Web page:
Bathe in the white warmth
Of words well met, for even
The hermit has friends.
Global Recycling Day is tomorrow and the international event offers folks a chance to nominate their recycling heroes and give a shout out to those who have kept up their work for the planet during the pandemic.
In honour of this, I will be taking a very short, local walk to a copse of alder trees by some council offices, with the aims of cleaning the area up and recycling as much of the rubbish as possible. The offices have been empty since last year, with the amazing staff now working diligently from home. The area has, in their absence, become something of a dumping ground and isn’t visible enough to warrant any attention from the refuse collectors.
Litter can be very harmful to local wildlife, and it’s an important part of my spiritual practice to do what I can for wildlife, local plants, and the environment at large. I’m currently working (very slowly) through an amazing Ogham course with the Irish Pagan School. It involves journeying to try and communicate with the spirits of Ogham, which of course have some strong tree associations – and many other associations, too! My journey with the fid, Fern, led me to a discussion about Alder trees, and a commitment to help them – although at the time, I didn’t grasp quite what this meant.
One sunny Sunday, I was out with the kids and we were all taking our government-sanctioned exercise. I’d long known that the grounds of the council offices were full of interesting trees: an apple, rowans, and birches. This day, I discovered that at the path side of the building, there are some old and beautifully gnarled alders. I decided there and then that the area needed cleaning up, as it’s currently full of litter which will not only discourage wildlife but actively harm it. As I made this commitment, a crow flew down and sat in the top branches of one of the tallest alder trees. Although no stranger to coincidence, in this moment I felt like this offering of service had been accepted.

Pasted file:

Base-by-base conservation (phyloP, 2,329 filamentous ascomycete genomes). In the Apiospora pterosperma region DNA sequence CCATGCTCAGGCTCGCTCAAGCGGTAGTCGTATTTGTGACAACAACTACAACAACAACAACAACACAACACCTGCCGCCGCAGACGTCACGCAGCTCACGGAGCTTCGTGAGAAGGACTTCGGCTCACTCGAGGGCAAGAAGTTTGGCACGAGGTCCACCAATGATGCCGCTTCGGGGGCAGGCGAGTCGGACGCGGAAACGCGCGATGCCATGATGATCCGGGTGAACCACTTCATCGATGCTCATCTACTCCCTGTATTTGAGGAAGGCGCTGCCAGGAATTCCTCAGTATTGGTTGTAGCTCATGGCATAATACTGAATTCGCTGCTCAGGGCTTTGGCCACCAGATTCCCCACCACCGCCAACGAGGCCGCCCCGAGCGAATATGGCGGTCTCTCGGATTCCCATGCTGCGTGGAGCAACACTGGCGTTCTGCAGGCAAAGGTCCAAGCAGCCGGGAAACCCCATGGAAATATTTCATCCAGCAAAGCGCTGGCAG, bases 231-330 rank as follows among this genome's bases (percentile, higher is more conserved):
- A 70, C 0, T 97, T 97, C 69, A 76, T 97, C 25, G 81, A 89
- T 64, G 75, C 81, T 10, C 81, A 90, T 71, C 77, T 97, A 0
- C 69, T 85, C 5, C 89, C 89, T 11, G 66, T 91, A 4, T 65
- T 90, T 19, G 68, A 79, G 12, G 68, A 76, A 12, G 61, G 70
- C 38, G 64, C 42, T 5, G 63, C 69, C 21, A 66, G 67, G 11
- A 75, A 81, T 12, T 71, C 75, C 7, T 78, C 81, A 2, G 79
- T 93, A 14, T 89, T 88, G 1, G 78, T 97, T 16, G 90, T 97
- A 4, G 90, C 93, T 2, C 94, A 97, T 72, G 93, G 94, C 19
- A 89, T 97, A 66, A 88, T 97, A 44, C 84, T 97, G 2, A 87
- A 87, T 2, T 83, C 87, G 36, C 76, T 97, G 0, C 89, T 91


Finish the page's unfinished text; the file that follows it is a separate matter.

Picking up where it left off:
Learn more about following an environmentally-kind spiritual path in my upcoming book, Practically Pagan: An Alternative Guide to Planet Friendly Living
Have you ever wondered about introducing the elements to your children? Or how to get them enthused with nature? I don’t expect my kids to follow in my footsteps religiously, but I’d love for them to develop an appreciation for the world around them, and for their own sense of spirituality, as a source of comfort and resilience – which we need now more than ever!
That’s why I was so thrilled to read Debi Gregory’s book, The Elemenpals: Meet the ‘Pals!, and discover that this beautifully illustrated and gorgeously written volume introduces children to elements of nature both large and small, plus emotions, playfulness, and a sense of inclusivity that’s rare if not non-existent in most other books for children.
Here’s what I had to say in my initial review:
“Quality books for Pagan children or children growing up in Pagan families are a little thin on the ground, especially when it comes to early readers. This imaginative and adorable creation fills that gap beautifully, with a gang of elemental beings who spark the desire to learn about the world and nature. I showed this book to my nine-year-old and my one-year-old, and they both loved it. The nine-year-old related to the emotions displayed by the Elemenpals, and was immediately excited to know what further adventures they would be embarking on. My one-year-old found it soothing and was very interested in the pictures; it was a lovely way for us to bond together. This beautifully illustrated and engagingly written book is for any parent who wants to gently introduce the ideas of the elements, nature, reverence for our planet and even healthy expression of emotions.”
I wrote this last year, after being lucky enough (thanks Debi!) to get a sneak peek at the book. I now have two copies; the now ten-year-old has stolen one, and my toddler insists it’s “MY STORY” every time I pick it up. She loves the emotions, and is always telling me which ‘Pal is grumpy, or happy, and I think she knows the book off by heart now.